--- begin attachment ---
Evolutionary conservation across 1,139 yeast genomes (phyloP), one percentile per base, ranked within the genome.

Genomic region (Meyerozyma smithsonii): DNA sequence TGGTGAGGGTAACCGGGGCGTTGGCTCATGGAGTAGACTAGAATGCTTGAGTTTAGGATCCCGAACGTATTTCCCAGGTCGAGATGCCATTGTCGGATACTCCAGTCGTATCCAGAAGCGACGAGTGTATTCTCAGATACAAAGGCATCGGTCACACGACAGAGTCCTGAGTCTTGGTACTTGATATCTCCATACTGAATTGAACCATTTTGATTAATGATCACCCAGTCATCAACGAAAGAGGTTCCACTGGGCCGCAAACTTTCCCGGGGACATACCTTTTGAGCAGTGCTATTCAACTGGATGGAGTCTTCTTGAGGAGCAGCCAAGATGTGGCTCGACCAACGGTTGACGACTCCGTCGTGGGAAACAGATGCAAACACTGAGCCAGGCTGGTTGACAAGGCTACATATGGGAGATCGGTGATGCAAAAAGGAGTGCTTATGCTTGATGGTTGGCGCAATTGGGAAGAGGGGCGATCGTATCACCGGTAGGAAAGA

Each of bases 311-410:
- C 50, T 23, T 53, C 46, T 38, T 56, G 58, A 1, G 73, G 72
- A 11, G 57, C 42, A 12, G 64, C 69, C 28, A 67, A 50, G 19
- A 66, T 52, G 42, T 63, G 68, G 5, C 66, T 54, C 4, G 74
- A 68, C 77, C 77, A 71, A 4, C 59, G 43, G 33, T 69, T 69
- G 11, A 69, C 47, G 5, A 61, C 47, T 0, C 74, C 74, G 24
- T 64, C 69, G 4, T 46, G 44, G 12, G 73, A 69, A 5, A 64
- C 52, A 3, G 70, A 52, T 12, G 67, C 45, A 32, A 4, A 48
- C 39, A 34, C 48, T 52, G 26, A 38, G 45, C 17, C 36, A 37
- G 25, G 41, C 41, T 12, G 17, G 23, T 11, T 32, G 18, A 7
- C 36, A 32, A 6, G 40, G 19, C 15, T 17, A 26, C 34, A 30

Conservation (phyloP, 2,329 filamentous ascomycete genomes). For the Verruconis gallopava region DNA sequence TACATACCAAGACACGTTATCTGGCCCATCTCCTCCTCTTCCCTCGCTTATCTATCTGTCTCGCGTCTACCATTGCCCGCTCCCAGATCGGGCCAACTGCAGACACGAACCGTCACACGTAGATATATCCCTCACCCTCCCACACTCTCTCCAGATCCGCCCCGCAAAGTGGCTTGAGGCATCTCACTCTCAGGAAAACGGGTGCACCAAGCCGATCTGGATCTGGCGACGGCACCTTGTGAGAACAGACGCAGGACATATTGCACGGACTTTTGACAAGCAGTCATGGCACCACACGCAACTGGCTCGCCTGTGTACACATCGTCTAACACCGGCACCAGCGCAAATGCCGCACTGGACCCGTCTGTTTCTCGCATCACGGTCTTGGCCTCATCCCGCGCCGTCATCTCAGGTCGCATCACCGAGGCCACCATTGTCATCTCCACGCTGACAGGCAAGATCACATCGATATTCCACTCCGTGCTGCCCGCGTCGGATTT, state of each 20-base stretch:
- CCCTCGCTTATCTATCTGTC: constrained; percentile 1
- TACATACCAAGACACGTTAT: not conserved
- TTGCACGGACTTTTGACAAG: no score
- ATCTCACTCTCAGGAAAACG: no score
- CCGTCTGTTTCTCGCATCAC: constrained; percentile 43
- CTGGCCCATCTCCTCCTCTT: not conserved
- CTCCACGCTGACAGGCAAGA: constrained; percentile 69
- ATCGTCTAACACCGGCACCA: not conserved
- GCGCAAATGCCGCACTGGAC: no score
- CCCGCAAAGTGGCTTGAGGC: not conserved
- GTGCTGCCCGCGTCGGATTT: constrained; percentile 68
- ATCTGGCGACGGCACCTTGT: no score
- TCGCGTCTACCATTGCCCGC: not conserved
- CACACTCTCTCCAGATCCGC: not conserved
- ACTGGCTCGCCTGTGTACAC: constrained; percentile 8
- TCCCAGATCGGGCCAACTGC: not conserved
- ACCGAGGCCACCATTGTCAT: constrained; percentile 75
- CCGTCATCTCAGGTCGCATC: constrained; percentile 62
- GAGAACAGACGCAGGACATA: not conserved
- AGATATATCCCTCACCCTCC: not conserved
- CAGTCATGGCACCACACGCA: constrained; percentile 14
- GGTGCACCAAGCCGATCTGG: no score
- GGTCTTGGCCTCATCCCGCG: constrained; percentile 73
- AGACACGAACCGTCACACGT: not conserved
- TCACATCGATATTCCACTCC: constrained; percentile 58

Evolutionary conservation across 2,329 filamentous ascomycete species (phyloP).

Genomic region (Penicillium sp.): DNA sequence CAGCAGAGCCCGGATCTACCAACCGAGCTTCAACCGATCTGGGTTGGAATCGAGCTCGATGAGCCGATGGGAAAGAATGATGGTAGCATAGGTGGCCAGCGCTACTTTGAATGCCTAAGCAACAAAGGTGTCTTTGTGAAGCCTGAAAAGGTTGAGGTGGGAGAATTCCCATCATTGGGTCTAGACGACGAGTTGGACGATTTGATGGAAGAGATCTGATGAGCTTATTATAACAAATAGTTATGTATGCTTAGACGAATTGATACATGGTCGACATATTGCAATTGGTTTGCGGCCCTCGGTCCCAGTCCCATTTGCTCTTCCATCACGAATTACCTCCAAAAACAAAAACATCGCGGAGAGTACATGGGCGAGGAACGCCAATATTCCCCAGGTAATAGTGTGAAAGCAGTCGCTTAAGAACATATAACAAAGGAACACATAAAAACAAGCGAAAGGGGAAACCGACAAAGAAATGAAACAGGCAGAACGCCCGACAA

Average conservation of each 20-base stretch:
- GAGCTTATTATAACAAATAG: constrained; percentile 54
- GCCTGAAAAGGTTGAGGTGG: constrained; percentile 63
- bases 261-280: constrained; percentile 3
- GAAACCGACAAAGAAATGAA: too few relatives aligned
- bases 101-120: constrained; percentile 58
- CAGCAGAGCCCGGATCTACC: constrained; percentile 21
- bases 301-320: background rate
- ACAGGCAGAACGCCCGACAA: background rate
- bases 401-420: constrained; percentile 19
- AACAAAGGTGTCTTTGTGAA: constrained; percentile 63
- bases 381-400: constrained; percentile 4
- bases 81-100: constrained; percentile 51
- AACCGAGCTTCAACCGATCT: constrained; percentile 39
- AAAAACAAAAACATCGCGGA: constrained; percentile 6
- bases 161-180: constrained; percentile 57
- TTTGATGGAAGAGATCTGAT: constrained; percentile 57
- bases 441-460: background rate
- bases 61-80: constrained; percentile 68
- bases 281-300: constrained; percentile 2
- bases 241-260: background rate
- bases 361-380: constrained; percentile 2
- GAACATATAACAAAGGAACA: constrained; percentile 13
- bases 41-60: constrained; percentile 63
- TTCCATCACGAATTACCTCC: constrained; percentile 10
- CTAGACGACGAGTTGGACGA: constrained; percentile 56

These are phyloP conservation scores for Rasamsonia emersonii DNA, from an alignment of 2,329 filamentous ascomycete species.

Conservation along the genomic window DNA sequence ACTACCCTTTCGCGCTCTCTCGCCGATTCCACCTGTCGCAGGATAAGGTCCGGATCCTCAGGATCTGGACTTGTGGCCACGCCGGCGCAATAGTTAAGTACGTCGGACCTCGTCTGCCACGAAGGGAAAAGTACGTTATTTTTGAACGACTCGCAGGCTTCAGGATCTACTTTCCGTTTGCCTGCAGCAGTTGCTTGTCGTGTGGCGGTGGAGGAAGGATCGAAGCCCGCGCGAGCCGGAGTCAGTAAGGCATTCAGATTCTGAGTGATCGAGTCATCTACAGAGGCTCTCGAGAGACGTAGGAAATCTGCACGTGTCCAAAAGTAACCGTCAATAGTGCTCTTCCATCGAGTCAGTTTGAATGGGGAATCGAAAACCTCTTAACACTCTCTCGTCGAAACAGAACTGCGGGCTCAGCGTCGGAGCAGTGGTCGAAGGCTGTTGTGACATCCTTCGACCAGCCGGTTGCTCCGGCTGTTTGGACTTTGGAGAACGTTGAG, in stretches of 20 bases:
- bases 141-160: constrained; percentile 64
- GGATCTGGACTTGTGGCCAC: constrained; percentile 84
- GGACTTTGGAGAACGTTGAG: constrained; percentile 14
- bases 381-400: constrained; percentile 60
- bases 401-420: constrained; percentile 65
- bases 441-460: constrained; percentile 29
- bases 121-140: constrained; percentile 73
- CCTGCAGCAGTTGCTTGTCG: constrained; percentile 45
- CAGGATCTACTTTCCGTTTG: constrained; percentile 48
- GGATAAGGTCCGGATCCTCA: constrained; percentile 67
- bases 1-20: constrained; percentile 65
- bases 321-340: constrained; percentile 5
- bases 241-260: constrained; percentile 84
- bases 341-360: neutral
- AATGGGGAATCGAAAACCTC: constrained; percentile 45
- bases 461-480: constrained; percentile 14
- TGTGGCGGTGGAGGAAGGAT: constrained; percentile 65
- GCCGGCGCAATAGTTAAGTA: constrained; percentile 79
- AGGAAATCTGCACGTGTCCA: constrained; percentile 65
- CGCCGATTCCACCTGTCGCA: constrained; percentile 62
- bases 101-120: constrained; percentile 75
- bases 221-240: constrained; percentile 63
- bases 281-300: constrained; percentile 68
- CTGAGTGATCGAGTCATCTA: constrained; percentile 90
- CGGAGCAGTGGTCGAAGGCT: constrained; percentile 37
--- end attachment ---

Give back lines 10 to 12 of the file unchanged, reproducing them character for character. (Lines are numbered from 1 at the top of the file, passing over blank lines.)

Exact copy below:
- C 52, A 3, G 70, A 52, T 12, G 67, C 45, A 32, A 4, A 48
- C 39, A 34, C 48, T 52, G 26, A 38, G 45, C 17, C 36, A 37
- G 25, G 41, C 41, T 12, G 17, G 23, T 11, T 32, G 18, A 7